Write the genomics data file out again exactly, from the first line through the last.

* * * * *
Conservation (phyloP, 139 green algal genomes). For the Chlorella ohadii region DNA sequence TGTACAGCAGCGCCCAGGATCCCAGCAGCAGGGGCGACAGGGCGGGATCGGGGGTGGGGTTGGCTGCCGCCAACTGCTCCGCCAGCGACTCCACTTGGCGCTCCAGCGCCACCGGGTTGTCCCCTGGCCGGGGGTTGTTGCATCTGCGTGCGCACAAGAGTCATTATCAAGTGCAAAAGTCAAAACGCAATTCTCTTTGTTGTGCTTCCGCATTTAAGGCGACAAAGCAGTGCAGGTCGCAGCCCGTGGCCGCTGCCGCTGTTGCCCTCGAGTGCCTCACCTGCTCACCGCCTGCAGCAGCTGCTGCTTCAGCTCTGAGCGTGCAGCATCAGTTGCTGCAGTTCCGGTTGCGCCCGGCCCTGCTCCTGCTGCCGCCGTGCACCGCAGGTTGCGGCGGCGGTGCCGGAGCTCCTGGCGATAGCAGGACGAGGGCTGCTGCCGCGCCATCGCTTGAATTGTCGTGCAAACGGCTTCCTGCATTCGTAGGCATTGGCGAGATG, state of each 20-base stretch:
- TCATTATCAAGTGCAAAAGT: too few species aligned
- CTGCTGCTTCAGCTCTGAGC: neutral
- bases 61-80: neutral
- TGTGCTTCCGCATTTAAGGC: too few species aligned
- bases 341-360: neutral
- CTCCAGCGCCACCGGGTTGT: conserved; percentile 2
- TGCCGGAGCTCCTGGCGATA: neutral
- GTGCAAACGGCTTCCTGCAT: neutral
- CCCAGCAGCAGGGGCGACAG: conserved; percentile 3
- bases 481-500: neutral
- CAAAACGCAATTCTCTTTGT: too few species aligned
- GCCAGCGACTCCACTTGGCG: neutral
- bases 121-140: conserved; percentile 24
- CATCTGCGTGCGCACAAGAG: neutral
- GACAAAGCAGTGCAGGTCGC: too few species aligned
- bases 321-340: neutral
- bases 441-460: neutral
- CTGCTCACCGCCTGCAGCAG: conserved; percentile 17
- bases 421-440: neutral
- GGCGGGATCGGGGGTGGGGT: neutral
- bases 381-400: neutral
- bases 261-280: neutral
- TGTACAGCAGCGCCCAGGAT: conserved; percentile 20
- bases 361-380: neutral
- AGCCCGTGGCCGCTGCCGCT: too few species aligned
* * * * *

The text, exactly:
Conservation (phyloP, 139 green algal genomes). For the Chlorella ohadii region DNA sequence TGTACAGCAGCGCCCAGGATCCCAGCAGCAGGGGCGACAGGGCGGGATCGGGGGTGGGGTTGGCTGCCGCCAACTGCTCCGCCAGCGACTCCACTTGGCGCTCCAGCGCCACCGGGTTGTCCCCTGGCCGGGGGTTGTTGCATCTGCGTGCGCACAAGAGTCATTATCAAGTGCAAAAGTCAAAACGCAATTCTCTTTGTTGTGCTTCCGCATTTAAGGCGACAAAGCAGTGCAGGTCGCAGCCCGTGGCCGCTGCCGCTGTTGCCCTCGAGTGCCTCACCTGCTCACCGCCTGCAGCAGCTGCTGCTTCAGCTCTGAGCGTGCAGCATCAGTTGCTGCAGTTCCGGTTGCGCCCGGCCCTGCTCCTGCTGCCGCCGTGCACCGCAGGTTGCGGCGGCGGTGCCGGAGCTCCTGGCGATAGCAGGACGAGGGCTGCTGCCGCGCCATCGCTTGAATTGTCGTGCAAACGGCTTCCTGCATTCGTAGGCATTGGCGAGATG, state of each 20-base stretch:
- TCATTATCAAGTGCAAAAGT: too few species aligned
- CTGCTGCTTCAGCTCTGAGC: neutral
- bases 61-80: neutral
- TGTGCTTCCGCATTTAAGGC: too few species aligned
- bases 341-360: neutral
- CTCCAGCGCCACCGGGTTGT: conserved; percentile 2
- TGCCGGAGCTCCTGGCGATA: neutral
- GTGCAAACGGCTTCCTGCAT: neutral
- CCCAGCAGCAGGGGCGACAG: conserved; percentile 3
- bases 481-500: neutral
- CAAAACGCAATTCTCTTTGT: too few species aligned
- GCCAGCGACTCCACTTGGCG: neutral
- bases 121-140: conserved; percentile 24
- CATCTGCGTGCGCACAAGAG: neutral
- GACAAAGCAGTGCAGGTCGC: too few species aligned
- bases 321-340: neutral
- bases 441-460: neutral
- CTGCTCACCGCCTGCAGCAG: conserved; percentile 17
- bases 421-440: neutral
- GGCGGGATCGGGGGTGGGGT: neutral
- bases 381-400: neutral
- bases 261-280: neutral
- TGTACAGCAGCGCCCAGGAT: conserved; percentile 20
- bases 361-380: neutral
- AGCCCGTGGCCGCTGCCGCT: too few species aligned